Luwy added that Korindo had nothing to hide. “We don’t close off any information. All information [that’s] needed, we’re open to submit them.”
Admission of ‘guilt’
Following its investigation, the FSC announced in July that Korindo would continue to be associated with the certification body, but that it must “secure remedy” for the damage it had done in Papua or else face expulsion from the organization.
It said it would “closely monitor Korindo’s progress of the measures and conditions stipulated by FSC. Failure to satisfactorily meet these conditions would be the basis for FSC to end its association with the company.”
After the announcement, Korindo acknowledged that some of its activities were not in full compliance with the certification body’s policies, including the “destruction of high conservation values in forestry operations” and “significant conversion of forests to plantations or non-forest use.” Korindo also said that its practice of obtaining the free, prior and informed consent of local communities might not have met FSC standards. The company said it would fix its mistakes to meet those standards.
“The Korindo Group agrees to collaborate in good faith and work with FSC in a constructive way and in a safe environment to implement appropriate measures and to take necessary actions in order to mitigate any past negative impacts,” the company said on its website.
Mighty Earth campaign director Phil Aikman said Korindo’s statement was a sign that it had “accepted its guilt.” However, Korindo’s letter contradicts that good will, he said, which might lead to the termination of Korindo’s association with the FSC.
“So on one hand, they want to work collaboratively with all stakeholders,” Aikman said. “On the other hand, they want to sue the investigators. So Korindo remains at risk of being disassociated and dispelled from FSC. If Korindo fails to solve these problems, then FSC executive board will cut ties [with Korindo].”
As such, Aikman said, Korindo must “remove the legal threats against FSC, and support FSC in publishing these reports. They need to accept their responsibilities for their wrongdoings.”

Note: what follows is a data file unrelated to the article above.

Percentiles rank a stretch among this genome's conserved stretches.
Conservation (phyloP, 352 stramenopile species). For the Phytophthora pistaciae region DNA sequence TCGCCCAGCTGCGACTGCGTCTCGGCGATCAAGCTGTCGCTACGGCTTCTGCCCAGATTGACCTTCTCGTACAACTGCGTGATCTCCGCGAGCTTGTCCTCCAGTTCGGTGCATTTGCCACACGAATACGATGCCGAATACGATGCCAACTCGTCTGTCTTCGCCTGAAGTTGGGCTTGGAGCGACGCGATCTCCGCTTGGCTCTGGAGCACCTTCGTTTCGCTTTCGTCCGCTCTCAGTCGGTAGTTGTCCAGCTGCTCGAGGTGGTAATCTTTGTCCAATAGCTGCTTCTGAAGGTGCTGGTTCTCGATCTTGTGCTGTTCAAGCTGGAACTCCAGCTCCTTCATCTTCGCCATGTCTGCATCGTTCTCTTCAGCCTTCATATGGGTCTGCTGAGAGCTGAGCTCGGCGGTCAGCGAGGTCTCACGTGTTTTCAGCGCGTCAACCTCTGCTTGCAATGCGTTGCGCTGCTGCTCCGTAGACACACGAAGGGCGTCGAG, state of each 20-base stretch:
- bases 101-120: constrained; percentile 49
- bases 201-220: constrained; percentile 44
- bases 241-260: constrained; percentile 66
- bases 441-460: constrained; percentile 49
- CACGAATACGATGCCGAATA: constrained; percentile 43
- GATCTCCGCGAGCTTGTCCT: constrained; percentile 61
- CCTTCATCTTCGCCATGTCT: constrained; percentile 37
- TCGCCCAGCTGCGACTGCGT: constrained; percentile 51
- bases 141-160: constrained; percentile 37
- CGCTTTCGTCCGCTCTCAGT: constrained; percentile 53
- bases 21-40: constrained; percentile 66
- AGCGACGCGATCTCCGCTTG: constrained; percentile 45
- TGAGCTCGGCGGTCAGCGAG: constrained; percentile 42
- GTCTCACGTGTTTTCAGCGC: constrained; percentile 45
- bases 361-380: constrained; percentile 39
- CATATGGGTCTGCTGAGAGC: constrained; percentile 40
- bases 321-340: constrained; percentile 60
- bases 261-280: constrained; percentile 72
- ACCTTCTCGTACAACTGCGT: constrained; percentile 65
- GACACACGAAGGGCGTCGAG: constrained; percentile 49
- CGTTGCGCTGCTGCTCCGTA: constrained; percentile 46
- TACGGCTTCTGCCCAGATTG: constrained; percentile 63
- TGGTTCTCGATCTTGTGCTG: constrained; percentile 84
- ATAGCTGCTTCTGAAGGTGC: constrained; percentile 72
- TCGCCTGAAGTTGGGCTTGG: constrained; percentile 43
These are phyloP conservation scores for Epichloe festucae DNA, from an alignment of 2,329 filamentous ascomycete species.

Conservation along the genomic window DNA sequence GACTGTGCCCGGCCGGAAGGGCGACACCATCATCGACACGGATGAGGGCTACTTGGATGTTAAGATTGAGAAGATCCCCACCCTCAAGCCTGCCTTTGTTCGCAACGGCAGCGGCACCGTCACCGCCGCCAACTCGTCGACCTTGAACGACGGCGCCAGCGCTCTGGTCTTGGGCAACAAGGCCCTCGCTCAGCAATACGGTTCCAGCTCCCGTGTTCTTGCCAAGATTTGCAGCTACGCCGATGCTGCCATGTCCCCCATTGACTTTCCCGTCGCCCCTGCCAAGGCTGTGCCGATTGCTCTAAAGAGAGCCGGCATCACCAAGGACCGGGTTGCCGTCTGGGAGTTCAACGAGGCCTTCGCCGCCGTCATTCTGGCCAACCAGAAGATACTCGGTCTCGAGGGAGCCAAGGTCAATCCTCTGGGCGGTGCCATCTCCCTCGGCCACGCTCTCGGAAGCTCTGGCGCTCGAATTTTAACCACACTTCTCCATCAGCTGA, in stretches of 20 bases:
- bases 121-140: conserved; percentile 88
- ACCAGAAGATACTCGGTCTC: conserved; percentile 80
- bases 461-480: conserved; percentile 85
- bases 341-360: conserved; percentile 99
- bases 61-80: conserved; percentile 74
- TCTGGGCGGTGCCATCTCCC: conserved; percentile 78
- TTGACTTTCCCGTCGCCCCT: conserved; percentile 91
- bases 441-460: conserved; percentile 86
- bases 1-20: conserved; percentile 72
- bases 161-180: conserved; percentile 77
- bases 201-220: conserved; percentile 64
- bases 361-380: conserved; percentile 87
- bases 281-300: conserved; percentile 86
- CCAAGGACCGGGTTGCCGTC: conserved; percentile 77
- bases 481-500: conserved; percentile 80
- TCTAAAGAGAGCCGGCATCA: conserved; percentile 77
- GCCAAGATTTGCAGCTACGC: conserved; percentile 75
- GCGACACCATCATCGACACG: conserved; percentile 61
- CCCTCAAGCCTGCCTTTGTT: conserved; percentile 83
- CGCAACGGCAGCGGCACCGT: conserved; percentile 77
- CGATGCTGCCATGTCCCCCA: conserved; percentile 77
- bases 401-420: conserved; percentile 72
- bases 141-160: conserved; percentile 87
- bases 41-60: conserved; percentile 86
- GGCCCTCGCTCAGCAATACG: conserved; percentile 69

Aikman also urged Korindo to return customary lands, resolve social conflicts and grievances, and pay fair compensation to local communities for lost land, natural resources and livelihoods.
“I will say that having foreknowledge of these reports, the amount that they had effectively robbed from the communities run [into] hundreds of millions of dollars,” he said. “They also need to restore areas equivalent to how much they destroyed. So if Korindo wants to remain with FSC, all of its operation has to comply with FSC standards.”
Fixing the mistakes
Amo said publishing the reports would be a key step toward resolving the problems.
“It’s better to publish these investigative reports by FSC so that we can know where we have to solve,” he said.
Responding to the activists’ demand, the FSC’s Hartono said stakeholders didn’t have to wait for the reports to be published to start making changes.
“Tangible and meaningful progress in Korindo’s future operations can be achieved with or without publication of FSC’s investigation reports,” he said. “FSC is fully committed to continue the improvement process with Korindo for the benefit of Indonesia’s forests and its local Indigenous Communities as agreed by Korindo and presented by FSC in its conclusion on the case.”
Hartono said Korindo had started taking steps to fix its mistakes, but it’s too early to say whether there’s been progress on the ground yet.
“Apart from the disagreement on the publication of FSC’s investigation reports, Korindo are so far following the steps expected to prepare the improvements expected of them,” he said. “However, in terms of progress in the field, it is still too early in the process to expect specific progress. A roadmap, designed through a multi-stakeholder consultation, must first be designed and implemented for any initial progress to materialize.”
Clarification 9/27/2019: The caption of the first photo in this article previously misidentified one of the people in the photo, and it has been updated to say he’s from Korindo.
Banner image: Forest in West Papua. Image by Rhett A. Butler/Mongabay.